Friday, April 27, 2012

A Deadly Grind by Victoria Hamilton

book cover
A Deadly Grind
by Victoria Hamilton

ISBN-13: 9780425248010
Mass Market Paperback: 304 pages
Publisher: Berkley Prime Crime
Released: May 1, 2012

Source: Review copy from the publisher.

Book Description, Modifier from Back Cover:
When vintage cookware and cookbook collector Jaymie Leighton spies an original 1920s Hoosier brand kitchen cabinet at an estate auction, it’s love at first sight. Despite the protests of her sister that the 19th-century yellow-brick house they share in Michigan is already too cluttered with Jaymie’s “junk,” she successfully outbids the other buyers and triumphantly takes home her Hoosier.

But that night on the summer porch where they’ve left the Hoosier to be cleaned up, a man is murdered, struck on the head with the steel meat grinder that is part of the cabinet. Who is this stranger—and what was he doing on their porch? Does his death have anything to do with the Hoosier?

As the police struggle to determine the man’s identity, Jaymie can’t help doing a little digging on her own. If the murderer isn't found, how will she ever feel safe in her home again?

My Review:
A Deadly Grind is a cozy mystery. It's the first novel in a series. I found the characters engaging and realistic, and they reacted in realistic ways. There was a nice level of detail about the settling and Jaymie's activities. There was some suspense caused by relationship tensions and not knowing how things would turn out.

One main plot was Jaymie coming to terms with how her last boyfriend had hurt her so badly and her starting to realize what she did and didn't want in a man based on that relationship. By the end, she was ready to risk hurt by starting to date again, and she had a better idea of what's worth-while in a man (as in, not just looks). I liked watching this process, and I found her reactions realistic and believable. I also liked how Jaymie realistically reacted to a man being murderer on her porch, though she wasn't going to let her fear and upset run her out of her house.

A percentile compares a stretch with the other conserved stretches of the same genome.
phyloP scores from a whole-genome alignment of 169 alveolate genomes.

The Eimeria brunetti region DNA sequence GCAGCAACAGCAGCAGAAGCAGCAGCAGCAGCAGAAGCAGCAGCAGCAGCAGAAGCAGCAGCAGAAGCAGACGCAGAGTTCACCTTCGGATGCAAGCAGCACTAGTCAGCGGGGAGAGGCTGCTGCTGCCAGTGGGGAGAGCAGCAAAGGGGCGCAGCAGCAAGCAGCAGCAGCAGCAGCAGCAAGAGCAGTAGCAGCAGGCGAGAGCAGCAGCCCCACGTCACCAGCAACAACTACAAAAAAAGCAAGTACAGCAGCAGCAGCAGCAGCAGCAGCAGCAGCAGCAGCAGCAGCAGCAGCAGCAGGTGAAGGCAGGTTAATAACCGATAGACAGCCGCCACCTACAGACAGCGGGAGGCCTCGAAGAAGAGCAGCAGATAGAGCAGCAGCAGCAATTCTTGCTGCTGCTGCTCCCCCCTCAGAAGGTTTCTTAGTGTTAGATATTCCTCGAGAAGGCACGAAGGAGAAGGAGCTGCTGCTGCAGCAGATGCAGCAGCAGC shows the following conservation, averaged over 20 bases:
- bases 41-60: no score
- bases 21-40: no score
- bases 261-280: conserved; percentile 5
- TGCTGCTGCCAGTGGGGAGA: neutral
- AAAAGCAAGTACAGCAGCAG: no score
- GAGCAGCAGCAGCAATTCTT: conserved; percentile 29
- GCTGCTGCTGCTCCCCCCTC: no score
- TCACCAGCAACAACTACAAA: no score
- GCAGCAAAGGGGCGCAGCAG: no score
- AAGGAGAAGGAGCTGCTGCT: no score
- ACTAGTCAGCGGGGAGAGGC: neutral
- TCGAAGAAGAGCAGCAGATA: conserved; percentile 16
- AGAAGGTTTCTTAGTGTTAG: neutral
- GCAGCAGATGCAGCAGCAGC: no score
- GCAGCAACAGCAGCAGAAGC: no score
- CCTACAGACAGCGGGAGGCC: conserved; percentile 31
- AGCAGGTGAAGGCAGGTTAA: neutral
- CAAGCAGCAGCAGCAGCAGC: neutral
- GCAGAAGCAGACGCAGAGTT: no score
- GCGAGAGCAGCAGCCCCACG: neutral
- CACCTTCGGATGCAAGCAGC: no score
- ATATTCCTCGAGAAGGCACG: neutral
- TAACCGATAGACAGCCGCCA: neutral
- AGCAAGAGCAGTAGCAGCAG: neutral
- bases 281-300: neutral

The mystery started out well as everyone tried to identify who the dead man was and why he was murdered on Jaymie's porch. There were enough clues to know who was involved but not whodunit. Near the end, though, suddenly Jaymie did something stupid. One moment she's, "Gee, I know everyone is after this and someone is willing to kill for it, and the cops will want to know about it, but it's too late to call them (which it wasn't) and I'll reject a sensible offer to get it out of the house and somewhere safe." The next morning, she's "Oh, I kept this so long the police will think I'm withholding evidence, so I'll go plant a garden and keep risking it getting stolen until sometime late this afternoon!" I felt like it was done just so some more exciting events could happen, though the author might have made it believable for me if she'd made Jayme's motives for acting this way more clear at the time she was making these decisions.

The ending also reminded me of Clue (the movie)--it might have happened this way...or this way...but it really happened this way. Though we're given a long explanation of exactly what everyone did and why, I honestly don't remember it since the previous explanation fit the clues better and made more sense to me. I wasn't really satisfied with the whodunit explanation, though it still neatly tied everything up.

There was no explicit sex. There was some explicit bad language and some fake bad language. Overall, I'd recommend the novel for the characters and the fact that the mystery was intriguing.

If you've read this book, what do you think about it? I'd be honored if you wrote your own opinion of the book in the comments.

Excerpt from Chapter One:
No one would expect to find a new love at an estate auction, but Jaymie Leighton just had: her heat skipped a beat when she first saw the Indiana housewife's dream. She wasn't in Indiana and she wasn't a housewife, but those were just details. Tall, stately and handsome, if a little worse for wear, the Hoosier stood alone on the long porch of the deserted yellow-brick farmhouse. The hubbub of the crowd melted away as Jaymie mounted the steps, strode down the creaky wooden porch floor and approached, reverently.

"You are so beautiful!" she crooned, stroking the dusty porcelain work top and gently fiddling with the chromed latch of the Hoosier cabinet cupboard, handled by so many generations of housewives before her eager, yet inexperienced, hands touched it. It was a genuine Hoosier, if the metal plate affixed above the top cupboards of the cabinet was to be believed, and she had no cause to doubt it.

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